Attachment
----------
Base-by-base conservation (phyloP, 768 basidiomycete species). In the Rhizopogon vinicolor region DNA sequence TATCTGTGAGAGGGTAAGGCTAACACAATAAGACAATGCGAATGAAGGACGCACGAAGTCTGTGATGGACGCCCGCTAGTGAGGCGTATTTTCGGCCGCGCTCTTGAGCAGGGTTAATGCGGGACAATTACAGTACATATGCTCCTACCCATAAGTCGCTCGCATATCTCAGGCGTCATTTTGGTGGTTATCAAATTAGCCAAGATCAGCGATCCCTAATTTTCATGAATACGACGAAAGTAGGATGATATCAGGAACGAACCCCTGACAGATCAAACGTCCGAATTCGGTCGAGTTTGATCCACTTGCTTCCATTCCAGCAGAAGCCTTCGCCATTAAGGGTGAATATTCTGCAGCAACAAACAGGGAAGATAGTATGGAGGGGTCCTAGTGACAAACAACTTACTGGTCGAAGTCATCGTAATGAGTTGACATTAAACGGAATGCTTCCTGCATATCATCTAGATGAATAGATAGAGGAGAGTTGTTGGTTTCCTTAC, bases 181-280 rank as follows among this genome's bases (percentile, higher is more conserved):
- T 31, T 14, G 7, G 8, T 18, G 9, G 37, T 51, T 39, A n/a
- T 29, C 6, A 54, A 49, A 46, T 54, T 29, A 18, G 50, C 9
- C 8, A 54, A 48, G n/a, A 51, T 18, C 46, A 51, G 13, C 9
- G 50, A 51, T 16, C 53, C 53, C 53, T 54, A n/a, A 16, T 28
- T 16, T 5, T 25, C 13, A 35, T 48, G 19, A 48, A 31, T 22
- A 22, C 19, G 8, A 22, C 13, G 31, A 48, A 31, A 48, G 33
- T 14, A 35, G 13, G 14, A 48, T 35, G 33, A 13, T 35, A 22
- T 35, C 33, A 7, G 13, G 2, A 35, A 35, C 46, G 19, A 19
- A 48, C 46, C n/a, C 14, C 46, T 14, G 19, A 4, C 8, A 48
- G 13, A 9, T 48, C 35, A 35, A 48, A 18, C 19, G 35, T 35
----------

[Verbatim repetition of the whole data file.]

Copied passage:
Base-by-base conservation (phyloP, 768 basidiomycete species). In the Rhizopogon vinicolor region DNA sequence TATCTGTGAGAGGGTAAGGCTAACACAATAAGACAATGCGAATGAAGGACGCACGAAGTCTGTGATGGACGCCCGCTAGTGAGGCGTATTTTCGGCCGCGCTCTTGAGCAGGGTTAATGCGGGACAATTACAGTACATATGCTCCTACCCATAAGTCGCTCGCATATCTCAGGCGTCATTTTGGTGGTTATCAAATTAGCCAAGATCAGCGATCCCTAATTTTCATGAATACGACGAAAGTAGGATGATATCAGGAACGAACCCCTGACAGATCAAACGTCCGAATTCGGTCGAGTTTGATCCACTTGCTTCCATTCCAGCAGAAGCCTTCGCCATTAAGGGTGAATATTCTGCAGCAACAAACAGGGAAGATAGTATGGAGGGGTCCTAGTGACAAACAACTTACTGGTCGAAGTCATCGTAATGAGTTGACATTAAACGGAATGCTTCCTGCATATCATCTAGATGAATAGATAGAGGAGAGTTGTTGGTTTCCTTAC, bases 181-280 rank as follows among this genome's bases (percentile, higher is more conserved):
- T 31, T 14, G 7, G 8, T 18, G 9, G 37, T 51, T 39, A n/a
- T 29, C 6, A 54, A 49, A 46, T 54, T 29, A 18, G 50, C 9
- C 8, A 54, A 48, G n/a, A 51, T 18, C 46, A 51, G 13, C 9
- G 50, A 51, T 16, C 53, C 53, C 53, T 54, A n/a, A 16, T 28
- T 16, T 5, T 25, C 13, A 35, T 48, G 19, A 48, A 31, T 22
- A 22, C 19, G 8, A 22, C 13, G 31, A 48, A 31, A 48, G 33
- T 14, A 35, G 13, G 14, A 48, T 35, G 33, A 13, T 35, A 22
- T 35, C 33, A 7, G 13, G 2, A 35, A 35, C 46, G 19, A 19
- A 48, C 46, C n/a, C 14, C 46, T 14, G 19, A 4, C 8, A 48
- G 13, A 9, T 48, C 35, A 35, A 48, A 18, C 19, G 35, T 35